DARIEN — When First Congregational Church members found out a school they spent six months building in Kenya was destroyed in a fire, they were heartbroken.

“Last year, right before Christmas, one of the schools we had just built burned down because of a fire,” said the Rev. Gary Morello. “When the school burned down, everybody was devastated.”

But less than a year later, local volunteers returned to Kenya to rebuild the school — this time in 10 days.

With help from the organization Crossing Thresholds, they were able to complete the project in about a week beginning in late June.

Many of the volunteers for the second trip consisted of people from the Darien community, Morello said, including members of both First Congregational Church and Talmadge Hill Community Church

, and ranged from schoolchildren to adults. Almost 70 people in total traveled to Kenya to assist in building the school; volunteers individually funded their way for the trip.

“We had six football players come on the trip, we had college kids come, we had middle school kids come. It was a really beautiful community trip,” Morello said.

The school was built in the Kibera Slum, the largest slum in Africa according to Morello. The Kibera Slum is also the second largest slum in the world, he said.

Morello said the group didn’t want to just go in and take over the project, but instead worked side-by-side with leaders of the Kenyan community to achieve a common goal.

“I have found that in my work in ministry, the impact this work has on both the Africans and Americans is like nothing I've ever seen,” he said. “The relationships are so meaningful so deep and so impactful.”

Volunteers woke up early in the morning and were bused to the work site. Once there, they would work with members from the local community, Morello said.

“When we got there, people were laying cement and other people were putting up the woodwork,” he said. “Some people were painting. I mean everything you could imagine.”

Morello said the volunteers managed to hit their week deadline and was able to finish the new school, named Mobjap.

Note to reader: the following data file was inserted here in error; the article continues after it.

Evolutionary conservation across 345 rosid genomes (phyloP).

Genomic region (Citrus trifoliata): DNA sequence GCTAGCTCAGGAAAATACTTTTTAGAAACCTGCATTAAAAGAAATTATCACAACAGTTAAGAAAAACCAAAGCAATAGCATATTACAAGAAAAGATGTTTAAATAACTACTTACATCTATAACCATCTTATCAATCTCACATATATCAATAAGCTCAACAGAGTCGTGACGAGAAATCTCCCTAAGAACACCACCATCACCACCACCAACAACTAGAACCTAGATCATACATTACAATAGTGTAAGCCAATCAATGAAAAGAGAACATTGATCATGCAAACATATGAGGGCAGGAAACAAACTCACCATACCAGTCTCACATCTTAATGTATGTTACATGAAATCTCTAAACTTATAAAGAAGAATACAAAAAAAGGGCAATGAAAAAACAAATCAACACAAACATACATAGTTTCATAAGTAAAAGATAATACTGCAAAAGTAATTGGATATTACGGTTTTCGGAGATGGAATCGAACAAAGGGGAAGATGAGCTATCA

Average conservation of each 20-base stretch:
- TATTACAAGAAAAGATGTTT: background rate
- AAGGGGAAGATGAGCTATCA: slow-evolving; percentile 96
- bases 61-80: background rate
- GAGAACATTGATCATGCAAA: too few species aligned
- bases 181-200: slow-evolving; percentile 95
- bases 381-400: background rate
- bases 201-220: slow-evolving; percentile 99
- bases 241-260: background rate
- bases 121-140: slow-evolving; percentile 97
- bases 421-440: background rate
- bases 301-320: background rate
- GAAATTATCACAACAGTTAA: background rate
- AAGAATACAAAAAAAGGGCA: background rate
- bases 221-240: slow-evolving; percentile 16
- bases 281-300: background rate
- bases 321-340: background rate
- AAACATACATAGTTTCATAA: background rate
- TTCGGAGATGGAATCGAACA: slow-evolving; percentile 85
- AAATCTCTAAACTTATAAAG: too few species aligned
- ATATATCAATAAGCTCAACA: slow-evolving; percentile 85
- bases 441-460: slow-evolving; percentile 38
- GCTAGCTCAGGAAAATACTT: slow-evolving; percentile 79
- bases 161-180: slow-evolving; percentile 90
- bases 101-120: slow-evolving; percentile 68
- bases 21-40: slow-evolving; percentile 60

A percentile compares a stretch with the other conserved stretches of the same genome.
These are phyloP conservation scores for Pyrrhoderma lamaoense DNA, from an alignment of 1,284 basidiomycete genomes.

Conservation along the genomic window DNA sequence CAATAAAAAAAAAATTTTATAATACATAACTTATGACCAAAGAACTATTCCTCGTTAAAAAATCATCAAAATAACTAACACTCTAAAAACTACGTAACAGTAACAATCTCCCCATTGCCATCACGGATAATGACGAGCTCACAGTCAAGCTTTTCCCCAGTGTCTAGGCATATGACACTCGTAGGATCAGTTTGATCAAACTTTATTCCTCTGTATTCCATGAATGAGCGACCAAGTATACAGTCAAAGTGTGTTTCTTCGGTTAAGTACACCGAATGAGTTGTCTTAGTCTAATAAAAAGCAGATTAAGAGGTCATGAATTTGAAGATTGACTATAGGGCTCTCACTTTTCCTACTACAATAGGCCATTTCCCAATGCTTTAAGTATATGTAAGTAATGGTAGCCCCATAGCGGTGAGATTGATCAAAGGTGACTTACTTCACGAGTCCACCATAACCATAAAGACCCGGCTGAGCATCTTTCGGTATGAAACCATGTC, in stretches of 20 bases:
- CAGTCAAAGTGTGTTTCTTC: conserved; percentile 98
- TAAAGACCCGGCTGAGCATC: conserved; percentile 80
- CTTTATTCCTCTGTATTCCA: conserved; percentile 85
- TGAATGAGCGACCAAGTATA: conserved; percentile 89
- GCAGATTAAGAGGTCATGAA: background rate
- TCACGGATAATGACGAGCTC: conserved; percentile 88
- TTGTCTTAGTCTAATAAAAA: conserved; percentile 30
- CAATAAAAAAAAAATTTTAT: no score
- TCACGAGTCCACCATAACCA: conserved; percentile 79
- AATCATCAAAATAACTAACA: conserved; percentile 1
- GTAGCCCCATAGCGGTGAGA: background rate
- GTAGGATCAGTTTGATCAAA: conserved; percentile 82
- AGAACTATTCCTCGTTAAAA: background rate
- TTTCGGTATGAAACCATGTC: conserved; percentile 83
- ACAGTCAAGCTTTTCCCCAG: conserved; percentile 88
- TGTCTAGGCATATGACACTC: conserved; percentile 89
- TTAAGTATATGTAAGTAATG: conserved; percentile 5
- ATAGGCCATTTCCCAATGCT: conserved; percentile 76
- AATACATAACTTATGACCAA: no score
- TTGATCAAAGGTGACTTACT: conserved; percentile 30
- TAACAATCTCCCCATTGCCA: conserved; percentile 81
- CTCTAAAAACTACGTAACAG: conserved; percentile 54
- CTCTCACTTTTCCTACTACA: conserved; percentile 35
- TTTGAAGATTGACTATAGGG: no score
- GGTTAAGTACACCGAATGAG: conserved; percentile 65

“It means garden of hope,” he said.

Carter Via, founder and executive director of Crossing Thresholds, said he started the organization in 2008 after a trip to the slum.

“I’ve been going to Kenya for a long time,” he said. “On one particular trip I was taken into the Kibera Slum.”

The trip would go on to have a profound effect on him, Via said, and he has been working to build schools in Kenya ever since.

Via said it was important that the project be a collaborative effort with the community, which is why it included a Kenyan community leader and contractor to help head the project.

“We traveled with over 60 people,” Via said. “Many of whom where from Darien and Fairfield County. .... I never wanted to be the organization where white America or wealthy America is making decisions in other parts of the world.”

Volunteers worked from 9 a.m. to 4 p.m. to build the school. A handful of skilled people served as supervisors to the work, he said. After the school was built, volunteers and the community celebrated together.

Once schools are built, Crossing Thresholds covers the operating budget for the next five years, which can be anywhere between $50,000 to $100,000 depending on the number of students.

“The ultimate goal is after the school is built and we’ve supported it for five years the school can stand on its own,” Via said.

Crossing Thresholds is planning to build another school in 2019 and plans to add more volunteers.

“In almost every way the Big Build was a huge success,” Via said. “We had inspired volunteers and everybody somehow changed for the better.”


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